June 16, 2009
FIDIC president calls for more ‘engagement’ by engineers
The consulting engineering industry needs to become more engaged in the public arena if it is to exert real influence on government policies, says veteran Canadian engineer John Boyd, president of the International Federation of Consulting Engineers (FIDIC).
“I am not aware of a single government anywhere on the face of this earth that bothered to consult with the industry prior to plunging their countries into serious debt spending on shovel-ready infrastructure construction projects,” he said.
“Do you think governments would (instigate) spending on the medical system without consulting doctors or on the legal system, without consulting lawyers or police officers? I don’t think so. I think that is a sad statement.”
Boyd, who has more than 33 years of experience under his belt, told the annual general meeting of Consulting Engineers of Ontario the industry must to do a better job of making its expertise available to policy-makers on critical issues.
“As an industry, we have a lot of information that would be helpful to policy-makers but we don’t give it to them in a form that is really useful to them,” he said.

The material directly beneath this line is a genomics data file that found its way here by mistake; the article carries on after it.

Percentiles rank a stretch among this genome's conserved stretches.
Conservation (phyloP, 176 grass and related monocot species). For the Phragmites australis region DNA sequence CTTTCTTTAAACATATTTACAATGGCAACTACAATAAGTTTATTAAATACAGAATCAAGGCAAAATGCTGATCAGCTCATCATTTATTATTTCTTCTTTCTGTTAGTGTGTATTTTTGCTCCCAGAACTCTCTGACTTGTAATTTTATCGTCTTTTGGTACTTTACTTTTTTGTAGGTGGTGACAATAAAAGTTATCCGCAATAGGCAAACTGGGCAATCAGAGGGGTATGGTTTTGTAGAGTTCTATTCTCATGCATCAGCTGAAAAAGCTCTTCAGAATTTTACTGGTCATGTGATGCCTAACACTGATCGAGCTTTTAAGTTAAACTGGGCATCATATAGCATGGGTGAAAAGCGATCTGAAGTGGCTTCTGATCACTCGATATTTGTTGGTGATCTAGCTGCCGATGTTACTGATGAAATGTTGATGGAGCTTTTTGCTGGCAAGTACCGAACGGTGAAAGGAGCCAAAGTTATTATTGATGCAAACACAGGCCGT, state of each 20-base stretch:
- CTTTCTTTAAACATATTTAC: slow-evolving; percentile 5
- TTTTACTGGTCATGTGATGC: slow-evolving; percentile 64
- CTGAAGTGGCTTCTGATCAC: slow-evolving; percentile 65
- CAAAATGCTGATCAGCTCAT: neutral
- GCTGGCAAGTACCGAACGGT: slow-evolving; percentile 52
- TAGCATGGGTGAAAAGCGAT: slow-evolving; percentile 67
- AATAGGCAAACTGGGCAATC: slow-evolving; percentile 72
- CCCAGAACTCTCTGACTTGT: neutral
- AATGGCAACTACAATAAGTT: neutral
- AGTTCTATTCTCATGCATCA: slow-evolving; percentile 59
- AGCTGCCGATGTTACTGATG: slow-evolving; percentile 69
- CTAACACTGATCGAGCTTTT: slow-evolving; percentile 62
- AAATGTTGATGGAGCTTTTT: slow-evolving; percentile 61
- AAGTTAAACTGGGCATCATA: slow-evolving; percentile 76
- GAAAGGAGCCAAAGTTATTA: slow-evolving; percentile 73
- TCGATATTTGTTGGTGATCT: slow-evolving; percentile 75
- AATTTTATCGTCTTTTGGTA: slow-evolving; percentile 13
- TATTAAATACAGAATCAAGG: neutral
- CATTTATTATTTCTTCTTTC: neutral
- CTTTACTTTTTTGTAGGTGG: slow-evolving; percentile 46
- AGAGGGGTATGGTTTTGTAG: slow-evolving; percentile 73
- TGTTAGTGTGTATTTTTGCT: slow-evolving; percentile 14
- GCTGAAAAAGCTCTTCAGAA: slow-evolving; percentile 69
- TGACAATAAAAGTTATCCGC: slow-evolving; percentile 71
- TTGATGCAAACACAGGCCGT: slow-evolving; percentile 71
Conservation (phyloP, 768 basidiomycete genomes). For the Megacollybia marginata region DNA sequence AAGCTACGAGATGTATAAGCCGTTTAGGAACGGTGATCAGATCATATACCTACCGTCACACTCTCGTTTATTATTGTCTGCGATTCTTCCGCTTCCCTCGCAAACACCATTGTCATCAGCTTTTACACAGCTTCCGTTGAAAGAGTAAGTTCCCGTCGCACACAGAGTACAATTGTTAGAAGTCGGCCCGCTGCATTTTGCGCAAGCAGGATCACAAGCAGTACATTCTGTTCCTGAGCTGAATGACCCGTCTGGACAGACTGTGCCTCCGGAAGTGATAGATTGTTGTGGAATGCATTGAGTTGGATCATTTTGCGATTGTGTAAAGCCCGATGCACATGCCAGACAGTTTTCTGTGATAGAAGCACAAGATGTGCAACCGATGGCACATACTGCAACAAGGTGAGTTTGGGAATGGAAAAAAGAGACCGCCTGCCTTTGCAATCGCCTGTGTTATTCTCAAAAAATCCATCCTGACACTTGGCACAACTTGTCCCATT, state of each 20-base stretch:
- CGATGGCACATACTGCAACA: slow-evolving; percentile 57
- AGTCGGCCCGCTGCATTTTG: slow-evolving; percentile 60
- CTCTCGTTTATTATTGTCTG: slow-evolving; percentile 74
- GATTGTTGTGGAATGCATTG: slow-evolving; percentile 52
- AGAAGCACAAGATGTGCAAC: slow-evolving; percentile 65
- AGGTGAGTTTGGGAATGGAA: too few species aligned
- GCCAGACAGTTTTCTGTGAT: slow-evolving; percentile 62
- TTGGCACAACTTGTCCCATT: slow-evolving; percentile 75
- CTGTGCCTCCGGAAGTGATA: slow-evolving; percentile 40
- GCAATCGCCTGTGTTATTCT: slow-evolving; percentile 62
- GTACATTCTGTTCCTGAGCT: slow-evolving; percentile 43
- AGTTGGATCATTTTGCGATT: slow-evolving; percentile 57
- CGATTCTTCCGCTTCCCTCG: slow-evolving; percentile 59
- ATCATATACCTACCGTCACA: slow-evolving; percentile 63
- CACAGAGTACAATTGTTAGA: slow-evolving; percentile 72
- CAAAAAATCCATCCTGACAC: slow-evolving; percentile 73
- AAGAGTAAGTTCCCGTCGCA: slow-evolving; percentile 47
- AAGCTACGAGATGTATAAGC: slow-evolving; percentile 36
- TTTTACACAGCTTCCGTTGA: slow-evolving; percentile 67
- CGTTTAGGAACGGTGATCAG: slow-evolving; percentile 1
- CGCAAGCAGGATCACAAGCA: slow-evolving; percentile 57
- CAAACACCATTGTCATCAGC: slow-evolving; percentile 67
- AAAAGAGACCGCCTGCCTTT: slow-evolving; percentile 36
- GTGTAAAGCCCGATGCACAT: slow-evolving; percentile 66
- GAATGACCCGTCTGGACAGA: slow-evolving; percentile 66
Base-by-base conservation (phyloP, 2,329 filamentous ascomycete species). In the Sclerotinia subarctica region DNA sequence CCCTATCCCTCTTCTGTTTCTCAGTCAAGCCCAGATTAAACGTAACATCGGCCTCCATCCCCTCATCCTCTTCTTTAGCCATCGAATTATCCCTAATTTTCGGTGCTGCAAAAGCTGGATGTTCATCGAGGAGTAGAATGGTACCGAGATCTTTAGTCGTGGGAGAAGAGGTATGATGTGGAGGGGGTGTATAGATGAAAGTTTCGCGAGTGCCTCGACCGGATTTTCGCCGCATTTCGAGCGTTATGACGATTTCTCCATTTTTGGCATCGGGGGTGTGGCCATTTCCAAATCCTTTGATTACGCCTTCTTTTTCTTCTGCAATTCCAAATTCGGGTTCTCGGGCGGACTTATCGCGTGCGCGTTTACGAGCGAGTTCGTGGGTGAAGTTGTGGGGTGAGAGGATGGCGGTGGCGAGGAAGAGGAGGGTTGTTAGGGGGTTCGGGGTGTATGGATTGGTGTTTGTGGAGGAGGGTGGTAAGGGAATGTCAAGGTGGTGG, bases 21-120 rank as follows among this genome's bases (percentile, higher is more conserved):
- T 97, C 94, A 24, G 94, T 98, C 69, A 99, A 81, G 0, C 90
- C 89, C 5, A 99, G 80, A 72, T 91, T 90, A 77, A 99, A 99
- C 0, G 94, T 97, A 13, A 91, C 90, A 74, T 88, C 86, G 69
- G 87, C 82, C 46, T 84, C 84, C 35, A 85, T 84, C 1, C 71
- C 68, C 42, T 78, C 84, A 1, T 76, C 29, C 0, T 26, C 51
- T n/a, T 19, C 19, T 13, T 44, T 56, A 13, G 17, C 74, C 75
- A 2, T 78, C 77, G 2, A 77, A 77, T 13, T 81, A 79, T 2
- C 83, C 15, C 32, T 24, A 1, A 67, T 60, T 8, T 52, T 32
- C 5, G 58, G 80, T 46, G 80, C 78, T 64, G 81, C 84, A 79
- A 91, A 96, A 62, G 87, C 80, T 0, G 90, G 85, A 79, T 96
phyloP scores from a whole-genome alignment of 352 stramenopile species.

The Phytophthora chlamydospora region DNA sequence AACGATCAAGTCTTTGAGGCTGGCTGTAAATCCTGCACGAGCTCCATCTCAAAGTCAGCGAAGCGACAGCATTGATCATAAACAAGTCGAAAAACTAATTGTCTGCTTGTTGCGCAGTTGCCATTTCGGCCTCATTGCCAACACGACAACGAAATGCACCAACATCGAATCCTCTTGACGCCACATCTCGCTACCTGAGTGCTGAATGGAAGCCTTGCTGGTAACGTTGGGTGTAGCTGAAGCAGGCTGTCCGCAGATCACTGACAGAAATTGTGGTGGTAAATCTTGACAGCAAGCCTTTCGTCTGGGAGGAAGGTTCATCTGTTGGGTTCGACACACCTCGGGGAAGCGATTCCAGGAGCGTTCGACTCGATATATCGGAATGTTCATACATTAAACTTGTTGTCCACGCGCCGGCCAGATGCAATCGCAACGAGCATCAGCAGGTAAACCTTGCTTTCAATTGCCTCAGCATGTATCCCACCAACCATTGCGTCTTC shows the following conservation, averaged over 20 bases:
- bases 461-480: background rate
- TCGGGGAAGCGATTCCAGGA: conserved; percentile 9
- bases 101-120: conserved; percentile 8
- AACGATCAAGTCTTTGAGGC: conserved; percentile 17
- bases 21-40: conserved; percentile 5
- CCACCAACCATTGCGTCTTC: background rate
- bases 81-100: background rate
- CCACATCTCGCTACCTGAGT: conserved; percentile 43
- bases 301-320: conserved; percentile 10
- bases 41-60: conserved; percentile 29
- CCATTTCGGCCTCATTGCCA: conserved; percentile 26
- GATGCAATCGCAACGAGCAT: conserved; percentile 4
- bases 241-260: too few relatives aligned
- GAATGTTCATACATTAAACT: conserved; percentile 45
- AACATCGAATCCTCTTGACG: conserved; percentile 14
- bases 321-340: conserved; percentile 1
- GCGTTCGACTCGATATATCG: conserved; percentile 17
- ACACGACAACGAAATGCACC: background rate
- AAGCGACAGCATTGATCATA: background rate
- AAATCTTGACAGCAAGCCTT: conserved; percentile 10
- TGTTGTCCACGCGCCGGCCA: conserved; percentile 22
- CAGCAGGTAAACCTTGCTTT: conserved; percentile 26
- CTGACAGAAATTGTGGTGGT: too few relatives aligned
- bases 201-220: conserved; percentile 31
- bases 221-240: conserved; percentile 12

“I think we need to reach inside our heads and do a little adjustment to start thinking from the perspective of the client if we want to play the role of trusted adviser (to society) rather than doers of the bidding of government.”
Boyd said the industry for starters, needs to “make an attempt” to communicate with government policy-makers and opinion leaders via the mainstream media.
“I think we need to become reliable sources of information for the public media,” he said.
“There are lots of things that are far too important to allow politicians to decide on.”
Boyd, a senior principal in Mississauga-headquartered Golder Associates who took over the reins of FIDIC in September, 2007 said engineers could play a valuable role in becoming trusted advisers to society by focusing on areas of technical expertise.
“We also need to focus on things that will affect us,” he said.
“Issues of sustainable development and climate change will require a major shift in the way we do our work. We should be telling governments what to do about these issues.”
Boyd suggested that a start could be made by “picking a few targets” for in-depth research and then releasing the reports to the public.
“This is going to cost us a few bucks,” he said.
“But if we really want this role of trusted adviser to society, then we have to advise. We have to stand up in public and say things that are well researched and well thought out.”
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